One of the major criticisms of DSLRs, and specifically Canon DSLRs, is the use of a rolling shutter that produces motion artifacts. This rolling shutter effect is very prevalent in video with Canon DSLRs thanks to the readout method of the CMOS image sensors.
It has certainly improved with recent models (the 5D Mark II was a mess and the 5D Mark III is much better) but Canon is continuing to refine the process and reveals some of the methods it is seeking to use in a pair of recent patent applications.
Two patent applications filed in March of this year and published earlier this month via the USPTO highlight Canon’s global shutter development for CMOS sensors. Of course, there’s not a whole lot of practical detail in there for the average shooter. If you’re an engineer, however, you might get more out of it than the rest of us.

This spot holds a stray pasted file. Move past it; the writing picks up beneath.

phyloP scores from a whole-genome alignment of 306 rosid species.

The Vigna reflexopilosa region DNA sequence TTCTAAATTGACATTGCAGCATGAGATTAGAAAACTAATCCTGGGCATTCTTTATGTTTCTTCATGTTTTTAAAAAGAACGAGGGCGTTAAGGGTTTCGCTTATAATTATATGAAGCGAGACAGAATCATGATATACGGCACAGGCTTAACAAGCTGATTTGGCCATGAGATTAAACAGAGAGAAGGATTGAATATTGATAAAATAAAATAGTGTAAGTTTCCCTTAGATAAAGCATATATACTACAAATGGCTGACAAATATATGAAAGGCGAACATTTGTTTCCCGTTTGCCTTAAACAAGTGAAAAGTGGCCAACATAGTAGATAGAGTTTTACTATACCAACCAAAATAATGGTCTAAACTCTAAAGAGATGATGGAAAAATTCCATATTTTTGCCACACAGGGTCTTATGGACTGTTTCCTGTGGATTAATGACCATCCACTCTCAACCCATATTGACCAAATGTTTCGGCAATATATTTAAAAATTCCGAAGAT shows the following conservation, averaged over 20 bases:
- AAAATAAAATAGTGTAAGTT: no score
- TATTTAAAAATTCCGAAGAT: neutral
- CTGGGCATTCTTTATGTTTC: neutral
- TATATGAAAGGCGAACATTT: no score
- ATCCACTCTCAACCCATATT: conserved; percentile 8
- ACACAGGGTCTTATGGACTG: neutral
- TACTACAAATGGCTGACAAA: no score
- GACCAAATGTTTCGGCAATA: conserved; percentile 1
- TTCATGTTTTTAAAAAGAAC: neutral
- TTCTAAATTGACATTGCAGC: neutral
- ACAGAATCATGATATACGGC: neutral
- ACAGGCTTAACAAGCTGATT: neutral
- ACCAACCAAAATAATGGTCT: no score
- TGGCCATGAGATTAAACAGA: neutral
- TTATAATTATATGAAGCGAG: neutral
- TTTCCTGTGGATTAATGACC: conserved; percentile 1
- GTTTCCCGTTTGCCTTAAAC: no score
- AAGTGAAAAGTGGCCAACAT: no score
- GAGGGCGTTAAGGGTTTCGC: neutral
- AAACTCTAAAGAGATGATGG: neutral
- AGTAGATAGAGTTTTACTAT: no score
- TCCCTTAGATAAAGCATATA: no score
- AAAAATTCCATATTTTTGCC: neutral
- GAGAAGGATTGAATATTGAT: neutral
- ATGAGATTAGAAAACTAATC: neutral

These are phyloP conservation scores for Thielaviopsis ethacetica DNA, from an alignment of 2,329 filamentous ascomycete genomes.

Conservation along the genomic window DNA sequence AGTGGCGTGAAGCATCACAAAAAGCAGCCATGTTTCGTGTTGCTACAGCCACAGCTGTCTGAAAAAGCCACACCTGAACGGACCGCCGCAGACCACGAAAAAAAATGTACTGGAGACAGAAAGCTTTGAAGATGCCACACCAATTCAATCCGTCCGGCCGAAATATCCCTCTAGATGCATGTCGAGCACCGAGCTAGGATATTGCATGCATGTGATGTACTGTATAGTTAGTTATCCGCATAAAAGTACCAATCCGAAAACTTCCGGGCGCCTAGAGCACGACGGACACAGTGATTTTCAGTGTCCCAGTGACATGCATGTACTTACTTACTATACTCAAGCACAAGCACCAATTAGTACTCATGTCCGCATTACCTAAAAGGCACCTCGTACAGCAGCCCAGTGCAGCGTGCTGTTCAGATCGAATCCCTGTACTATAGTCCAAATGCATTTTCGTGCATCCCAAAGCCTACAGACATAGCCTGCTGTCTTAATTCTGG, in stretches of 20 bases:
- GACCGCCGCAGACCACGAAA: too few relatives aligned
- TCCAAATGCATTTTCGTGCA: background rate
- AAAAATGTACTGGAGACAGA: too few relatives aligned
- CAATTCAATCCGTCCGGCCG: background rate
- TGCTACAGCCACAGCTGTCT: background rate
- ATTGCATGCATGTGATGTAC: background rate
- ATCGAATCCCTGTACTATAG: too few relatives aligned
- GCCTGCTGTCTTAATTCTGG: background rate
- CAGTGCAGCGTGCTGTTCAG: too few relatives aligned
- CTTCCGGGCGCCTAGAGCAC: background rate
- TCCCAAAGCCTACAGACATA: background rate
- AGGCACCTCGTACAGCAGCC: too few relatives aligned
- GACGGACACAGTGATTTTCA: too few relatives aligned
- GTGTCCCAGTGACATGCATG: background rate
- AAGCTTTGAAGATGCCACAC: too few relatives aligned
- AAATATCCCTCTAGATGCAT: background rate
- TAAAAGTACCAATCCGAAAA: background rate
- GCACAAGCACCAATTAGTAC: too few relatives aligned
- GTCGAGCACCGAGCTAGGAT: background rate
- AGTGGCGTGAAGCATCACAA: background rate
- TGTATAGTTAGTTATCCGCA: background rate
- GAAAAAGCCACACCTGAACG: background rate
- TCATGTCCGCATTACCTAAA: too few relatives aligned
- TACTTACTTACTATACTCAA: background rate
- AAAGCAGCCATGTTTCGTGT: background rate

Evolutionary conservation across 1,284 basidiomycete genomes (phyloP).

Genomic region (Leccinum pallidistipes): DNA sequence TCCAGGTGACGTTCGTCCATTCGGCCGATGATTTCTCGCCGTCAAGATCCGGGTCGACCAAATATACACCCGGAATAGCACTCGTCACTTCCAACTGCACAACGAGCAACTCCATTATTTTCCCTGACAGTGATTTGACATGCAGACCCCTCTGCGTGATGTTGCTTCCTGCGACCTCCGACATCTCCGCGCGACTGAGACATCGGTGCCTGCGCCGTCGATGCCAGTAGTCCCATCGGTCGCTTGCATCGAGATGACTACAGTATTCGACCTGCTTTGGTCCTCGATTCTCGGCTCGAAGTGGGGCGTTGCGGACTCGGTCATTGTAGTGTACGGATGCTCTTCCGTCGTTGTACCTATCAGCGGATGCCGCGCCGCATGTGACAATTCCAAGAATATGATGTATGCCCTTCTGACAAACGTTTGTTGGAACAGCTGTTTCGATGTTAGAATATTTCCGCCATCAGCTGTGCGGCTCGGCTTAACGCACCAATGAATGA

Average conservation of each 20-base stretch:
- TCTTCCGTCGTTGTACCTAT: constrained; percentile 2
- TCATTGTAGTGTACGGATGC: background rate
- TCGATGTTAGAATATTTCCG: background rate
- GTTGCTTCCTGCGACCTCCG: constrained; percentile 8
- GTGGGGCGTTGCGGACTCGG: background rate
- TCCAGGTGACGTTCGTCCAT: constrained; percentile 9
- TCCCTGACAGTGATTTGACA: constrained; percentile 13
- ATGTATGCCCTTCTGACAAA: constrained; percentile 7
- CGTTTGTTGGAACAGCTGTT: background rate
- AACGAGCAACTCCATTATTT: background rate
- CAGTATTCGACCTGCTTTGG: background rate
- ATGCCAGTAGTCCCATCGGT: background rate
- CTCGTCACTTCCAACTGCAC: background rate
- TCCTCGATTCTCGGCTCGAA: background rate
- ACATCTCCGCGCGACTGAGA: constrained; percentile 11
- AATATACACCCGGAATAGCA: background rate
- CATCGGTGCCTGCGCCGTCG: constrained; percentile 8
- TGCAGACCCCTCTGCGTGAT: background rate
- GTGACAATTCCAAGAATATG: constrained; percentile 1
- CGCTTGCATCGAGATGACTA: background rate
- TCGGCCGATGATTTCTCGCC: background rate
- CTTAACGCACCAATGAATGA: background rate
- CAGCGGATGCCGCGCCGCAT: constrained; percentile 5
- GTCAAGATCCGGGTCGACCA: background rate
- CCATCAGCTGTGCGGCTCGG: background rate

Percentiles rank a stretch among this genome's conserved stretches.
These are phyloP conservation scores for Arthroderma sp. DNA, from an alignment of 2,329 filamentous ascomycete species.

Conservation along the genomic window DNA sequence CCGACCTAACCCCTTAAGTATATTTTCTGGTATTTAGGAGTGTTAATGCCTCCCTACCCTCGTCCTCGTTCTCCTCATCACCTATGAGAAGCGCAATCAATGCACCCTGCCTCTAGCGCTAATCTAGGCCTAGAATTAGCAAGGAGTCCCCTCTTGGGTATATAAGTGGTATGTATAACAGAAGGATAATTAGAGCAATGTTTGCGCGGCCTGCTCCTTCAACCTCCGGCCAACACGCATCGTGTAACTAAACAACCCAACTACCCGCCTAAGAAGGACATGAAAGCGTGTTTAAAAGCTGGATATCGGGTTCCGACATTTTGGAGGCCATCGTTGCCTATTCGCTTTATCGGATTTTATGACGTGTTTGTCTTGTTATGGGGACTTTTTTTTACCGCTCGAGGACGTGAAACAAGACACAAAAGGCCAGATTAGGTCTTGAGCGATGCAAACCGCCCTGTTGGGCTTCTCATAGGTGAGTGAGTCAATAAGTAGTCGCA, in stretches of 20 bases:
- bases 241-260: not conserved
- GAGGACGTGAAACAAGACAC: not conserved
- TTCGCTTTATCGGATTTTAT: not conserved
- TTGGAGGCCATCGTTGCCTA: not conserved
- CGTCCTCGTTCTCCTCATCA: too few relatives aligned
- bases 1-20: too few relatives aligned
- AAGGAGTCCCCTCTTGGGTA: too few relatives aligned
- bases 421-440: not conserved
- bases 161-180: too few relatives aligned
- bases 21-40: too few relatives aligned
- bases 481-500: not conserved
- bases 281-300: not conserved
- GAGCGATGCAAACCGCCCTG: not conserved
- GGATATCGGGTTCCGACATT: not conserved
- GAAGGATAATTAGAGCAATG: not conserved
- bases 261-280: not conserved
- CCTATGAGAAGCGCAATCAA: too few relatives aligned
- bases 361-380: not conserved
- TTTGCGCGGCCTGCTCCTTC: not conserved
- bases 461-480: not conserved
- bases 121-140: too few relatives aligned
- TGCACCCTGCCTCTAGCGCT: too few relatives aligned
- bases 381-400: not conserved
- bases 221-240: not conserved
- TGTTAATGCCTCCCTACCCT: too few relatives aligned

The important takeaway is that we should continue to expect the rolling shutter problem to go away as Canon (and others) develop better readout systems for their CMOS image sensors.
If you’d like to take a look at the technical details, you can read the patent applications embedded below.